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Respiratory syncytial virus (RSV) infections are the most common cause of hospitalization in early childhood, accounting for 57,000 to 120,000 hospitalizations each year in the United States. RSV causes annual epidemics of bronchiolitis and pneumonia worldwide. In most cases, the infection with RSV resolves without sequelae, but in certain patients RSV infection can cause lung function deterioration and in some circumstances, years of recurrent wheezing or asthma may ensue. Overall RSV accounts for an estimated 2% of hospitalizations among infants less than 1 year of age. This rate increases 4–5-fold among high-risk patients such as premature infants and those with chronic lung disease or complicated congenital heart disease.

Currently there is only one treatment to prevent infections of at-risk patients with RSV, namely immuno-prophylaxis with palivizumab/Synagis, marketed by MedImmune. However, the response to palivizumab is variable among individuals, and in some infants palivizumab fails to prevent RSV infections.

Due to the lack of alternative antibodies, anti-viral treatments, or preventive vaccines for RSV, there is a continuing medical need for a more efficacious immune-prophylactic, e.g. antibody.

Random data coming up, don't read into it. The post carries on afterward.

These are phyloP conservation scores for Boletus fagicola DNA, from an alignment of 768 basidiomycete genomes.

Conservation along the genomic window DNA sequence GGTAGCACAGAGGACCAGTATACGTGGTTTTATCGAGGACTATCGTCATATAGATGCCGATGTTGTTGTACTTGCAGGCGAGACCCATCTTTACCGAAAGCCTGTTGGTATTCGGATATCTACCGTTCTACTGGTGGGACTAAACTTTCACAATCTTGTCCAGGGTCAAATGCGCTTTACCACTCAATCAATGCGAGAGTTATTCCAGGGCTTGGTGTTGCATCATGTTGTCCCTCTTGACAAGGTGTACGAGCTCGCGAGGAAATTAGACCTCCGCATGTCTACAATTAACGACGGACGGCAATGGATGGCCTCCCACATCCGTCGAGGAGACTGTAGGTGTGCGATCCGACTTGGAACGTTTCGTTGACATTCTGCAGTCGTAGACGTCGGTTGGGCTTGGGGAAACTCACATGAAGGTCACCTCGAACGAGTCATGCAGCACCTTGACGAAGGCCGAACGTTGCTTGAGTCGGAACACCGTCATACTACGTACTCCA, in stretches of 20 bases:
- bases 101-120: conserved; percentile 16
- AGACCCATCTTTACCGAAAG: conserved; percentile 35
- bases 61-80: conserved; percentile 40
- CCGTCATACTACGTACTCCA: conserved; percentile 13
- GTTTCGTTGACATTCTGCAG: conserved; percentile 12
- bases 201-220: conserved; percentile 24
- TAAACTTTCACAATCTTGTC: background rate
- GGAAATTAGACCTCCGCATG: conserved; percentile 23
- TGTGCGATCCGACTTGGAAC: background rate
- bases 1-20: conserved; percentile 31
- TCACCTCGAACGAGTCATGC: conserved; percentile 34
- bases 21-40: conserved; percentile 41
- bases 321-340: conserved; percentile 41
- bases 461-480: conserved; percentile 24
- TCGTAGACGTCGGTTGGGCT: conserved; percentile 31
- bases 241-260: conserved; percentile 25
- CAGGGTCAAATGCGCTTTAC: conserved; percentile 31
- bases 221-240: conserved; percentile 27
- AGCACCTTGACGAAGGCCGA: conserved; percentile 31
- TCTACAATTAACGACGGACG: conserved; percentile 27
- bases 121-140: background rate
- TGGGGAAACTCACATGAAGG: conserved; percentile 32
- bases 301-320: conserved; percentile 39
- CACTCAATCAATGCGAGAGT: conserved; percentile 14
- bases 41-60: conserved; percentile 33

AR-201 is derived from B-cells of an infected human donor. AR-201 is a human IgG1 mAb with specificity and affinity for the F-protein of human respiratory syncytial virus (hRSV). AR-201 broadly neutralized hRSV isolated from children infected with RSV, including -A, -B and –Long strains with higher efficacy than any other anti-F-protein mAb. AR-201 also binds to Synagis-resistant RSV strains, and is being developed with extended T1/2 life sufficient to cover the duration of RSV infection season with a single dose.

AR-201: Fully Human mAb To RSV

Respiratory Syncytial Virus


Breakthrough Therapies for

Antibiotic Resistant Infections

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